A Lesson for the Young and Aspiring

Let’s be honest. Much too often “making things happen” is a fruit of nascent pride. The proud in spirit feel they must force a quick fix when faced with prolonged circumstantial ambiguity. They are compulsive and cannot trust God with what they do not understand about His timing. Too self-interested to wait, they attempt to supplant His unhurried work. However, God honors those who wait patiently upon Him. Humility accompanies the learning of this lesson. Ultimately, a pastor does not control his ministry circumstances. And our best efforts to eliminate their ambiguity may well make things worse.

Talking with a fellow pastor I know and trust, I recently asked a question. “What’s one quality you believe is indispensable for an effective pastor?” After a moment’s thought, the answer came: patience.

If you aspire to pastoral ministry, you likely envision yourself preaching the Word and rightly administering the sacraments. Perhaps you also envision counseling sessions, praying with those who hurt, and leading the ministries of the church. All good things, no doubt. But have you taken time to consider the kind of patience these things actually require? Have you envisioned yourself learning the hard lesson of being patient and moving slowly? If you would rather not, then one of two things will eventually happen after you enter ministry: you will be crushed or you will change.

When I was in my twenties and aspiring to the pastorate, I gave little to no serious consideration to my need for patience. And on certain days, I find that I can still be this way. Pastors, like most people, struggle with impatience concerning life’s circumstantial ambiguities, those unresolved things we are chagrined to live with. Ministry is so filled with such ambiguities that a pastor must learn what do to with them. As much as I may not like it, pastoring is slow, steady work. It is “tortoise work,” not “hare work.”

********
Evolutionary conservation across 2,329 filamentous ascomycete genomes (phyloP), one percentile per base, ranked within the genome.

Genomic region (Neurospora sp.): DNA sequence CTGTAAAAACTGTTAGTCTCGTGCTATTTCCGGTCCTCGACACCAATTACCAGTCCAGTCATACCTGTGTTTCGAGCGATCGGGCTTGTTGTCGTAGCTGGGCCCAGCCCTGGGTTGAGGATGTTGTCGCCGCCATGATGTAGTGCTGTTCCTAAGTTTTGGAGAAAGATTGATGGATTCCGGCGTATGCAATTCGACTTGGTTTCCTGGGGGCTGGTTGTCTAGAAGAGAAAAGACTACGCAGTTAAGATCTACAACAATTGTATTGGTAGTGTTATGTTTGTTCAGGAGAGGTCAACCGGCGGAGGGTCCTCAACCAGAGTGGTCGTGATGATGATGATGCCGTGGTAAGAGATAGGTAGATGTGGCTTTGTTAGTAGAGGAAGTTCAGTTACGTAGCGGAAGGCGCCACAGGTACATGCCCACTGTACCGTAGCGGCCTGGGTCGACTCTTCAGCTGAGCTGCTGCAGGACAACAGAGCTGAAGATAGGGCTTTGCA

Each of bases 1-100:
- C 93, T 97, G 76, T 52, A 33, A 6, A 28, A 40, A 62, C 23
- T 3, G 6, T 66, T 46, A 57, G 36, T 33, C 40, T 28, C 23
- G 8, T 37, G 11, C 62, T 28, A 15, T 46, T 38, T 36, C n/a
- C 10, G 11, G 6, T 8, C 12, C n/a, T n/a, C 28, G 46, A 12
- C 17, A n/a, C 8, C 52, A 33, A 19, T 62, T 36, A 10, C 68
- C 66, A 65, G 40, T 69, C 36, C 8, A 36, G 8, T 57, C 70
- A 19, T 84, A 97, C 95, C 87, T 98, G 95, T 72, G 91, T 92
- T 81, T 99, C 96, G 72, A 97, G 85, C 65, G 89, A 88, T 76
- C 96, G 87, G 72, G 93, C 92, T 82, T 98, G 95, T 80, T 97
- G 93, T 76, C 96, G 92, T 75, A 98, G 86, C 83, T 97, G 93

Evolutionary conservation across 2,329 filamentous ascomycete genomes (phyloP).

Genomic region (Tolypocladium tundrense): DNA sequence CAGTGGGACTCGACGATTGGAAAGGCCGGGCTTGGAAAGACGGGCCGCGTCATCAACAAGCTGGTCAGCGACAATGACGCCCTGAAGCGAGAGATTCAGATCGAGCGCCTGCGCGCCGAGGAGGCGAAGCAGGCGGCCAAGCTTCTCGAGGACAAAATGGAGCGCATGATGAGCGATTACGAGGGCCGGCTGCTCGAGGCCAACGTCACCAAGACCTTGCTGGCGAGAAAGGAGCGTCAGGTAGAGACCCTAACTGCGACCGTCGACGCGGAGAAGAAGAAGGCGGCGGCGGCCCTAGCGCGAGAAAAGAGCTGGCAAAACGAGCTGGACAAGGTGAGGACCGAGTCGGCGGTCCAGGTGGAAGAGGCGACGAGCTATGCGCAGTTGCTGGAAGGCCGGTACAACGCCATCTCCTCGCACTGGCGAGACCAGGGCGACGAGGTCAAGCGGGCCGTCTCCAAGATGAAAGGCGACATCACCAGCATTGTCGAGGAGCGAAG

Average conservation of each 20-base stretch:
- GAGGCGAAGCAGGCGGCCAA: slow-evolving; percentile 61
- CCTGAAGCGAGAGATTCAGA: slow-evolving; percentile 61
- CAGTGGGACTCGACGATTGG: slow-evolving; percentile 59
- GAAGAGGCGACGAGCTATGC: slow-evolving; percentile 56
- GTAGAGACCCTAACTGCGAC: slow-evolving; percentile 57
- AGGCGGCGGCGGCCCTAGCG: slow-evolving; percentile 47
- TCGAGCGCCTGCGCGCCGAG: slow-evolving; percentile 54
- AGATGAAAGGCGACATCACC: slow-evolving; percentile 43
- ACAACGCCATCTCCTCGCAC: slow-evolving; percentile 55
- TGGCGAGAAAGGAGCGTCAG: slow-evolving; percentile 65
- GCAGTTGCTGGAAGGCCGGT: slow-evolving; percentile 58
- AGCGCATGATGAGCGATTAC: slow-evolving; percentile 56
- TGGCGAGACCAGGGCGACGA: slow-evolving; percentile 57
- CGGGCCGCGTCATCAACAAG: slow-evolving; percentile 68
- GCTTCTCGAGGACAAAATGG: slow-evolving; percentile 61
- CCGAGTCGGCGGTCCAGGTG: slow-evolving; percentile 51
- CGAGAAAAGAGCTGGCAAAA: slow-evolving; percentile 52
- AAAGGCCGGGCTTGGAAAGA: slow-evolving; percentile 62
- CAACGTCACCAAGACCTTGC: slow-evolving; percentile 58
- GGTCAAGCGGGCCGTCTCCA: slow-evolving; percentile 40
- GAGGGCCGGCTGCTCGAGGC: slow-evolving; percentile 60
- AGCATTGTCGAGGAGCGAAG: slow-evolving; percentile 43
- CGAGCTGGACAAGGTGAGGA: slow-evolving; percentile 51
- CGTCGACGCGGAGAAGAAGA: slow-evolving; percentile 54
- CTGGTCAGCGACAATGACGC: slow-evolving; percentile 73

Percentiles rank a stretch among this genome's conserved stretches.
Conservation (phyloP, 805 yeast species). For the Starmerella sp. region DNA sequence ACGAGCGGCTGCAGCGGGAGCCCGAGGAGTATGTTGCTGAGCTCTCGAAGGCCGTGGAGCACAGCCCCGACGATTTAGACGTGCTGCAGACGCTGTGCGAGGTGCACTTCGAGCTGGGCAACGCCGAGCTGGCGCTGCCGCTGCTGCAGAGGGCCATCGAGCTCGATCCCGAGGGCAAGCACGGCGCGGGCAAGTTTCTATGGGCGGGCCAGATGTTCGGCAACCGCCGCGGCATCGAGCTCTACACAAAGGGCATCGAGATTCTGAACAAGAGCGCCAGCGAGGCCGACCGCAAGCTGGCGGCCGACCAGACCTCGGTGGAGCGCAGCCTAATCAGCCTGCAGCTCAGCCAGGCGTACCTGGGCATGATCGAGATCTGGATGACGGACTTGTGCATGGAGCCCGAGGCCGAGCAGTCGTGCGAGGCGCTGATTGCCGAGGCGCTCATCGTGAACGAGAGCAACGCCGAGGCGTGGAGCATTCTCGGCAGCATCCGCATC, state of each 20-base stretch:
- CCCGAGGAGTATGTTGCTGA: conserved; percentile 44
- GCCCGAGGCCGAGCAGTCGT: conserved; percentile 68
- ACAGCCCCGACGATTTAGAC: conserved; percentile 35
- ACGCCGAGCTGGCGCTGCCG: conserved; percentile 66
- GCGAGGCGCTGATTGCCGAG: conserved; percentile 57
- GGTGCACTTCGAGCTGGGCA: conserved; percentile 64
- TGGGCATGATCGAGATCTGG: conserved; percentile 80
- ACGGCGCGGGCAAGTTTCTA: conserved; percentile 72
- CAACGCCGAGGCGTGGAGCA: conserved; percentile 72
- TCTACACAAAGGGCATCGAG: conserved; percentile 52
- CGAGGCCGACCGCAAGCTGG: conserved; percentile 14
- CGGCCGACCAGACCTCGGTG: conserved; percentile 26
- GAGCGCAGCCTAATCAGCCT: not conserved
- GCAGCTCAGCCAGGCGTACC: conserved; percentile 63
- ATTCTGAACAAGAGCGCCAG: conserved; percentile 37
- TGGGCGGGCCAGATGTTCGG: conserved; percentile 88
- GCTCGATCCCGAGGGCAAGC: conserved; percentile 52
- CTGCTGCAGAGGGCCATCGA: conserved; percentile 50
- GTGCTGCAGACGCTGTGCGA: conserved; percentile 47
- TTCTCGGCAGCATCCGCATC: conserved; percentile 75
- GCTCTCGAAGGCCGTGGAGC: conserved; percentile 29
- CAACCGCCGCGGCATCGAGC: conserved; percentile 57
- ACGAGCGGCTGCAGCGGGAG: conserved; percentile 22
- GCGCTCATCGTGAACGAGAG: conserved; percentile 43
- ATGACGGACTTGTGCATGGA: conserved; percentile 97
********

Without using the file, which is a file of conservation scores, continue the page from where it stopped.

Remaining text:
Of course, a temptation every pastor faces is that of “making things happen.” According to Zack Eswine, our tendency is to do “large things in famous ways as fast and as efficiently as [we] can.” I’ve found that this very thing is widely incentivized, often marketed to me as the model of ministry success. After all, pastors who are thought to “make stuff happen” are the ones who get book deals and amass high follower counts on social media. Is this the kind of pastor I must be? Experience enough ministry setbacks, though, and that question answers itself. It doesn’t take long for the hoped-for glitz and glamor of pastoring to fade. And you’re left with the reality that much of your pastoral success is measured by something you didn’t expect: capacity for patience amidst the crises, criticisms, controversies, and conflicts that beset congregational life.

As a young man, aspiring to the noble task of pastoring, do you recognize your need to learn patience? Do you see in yourself a tendency to idolize immediacy?

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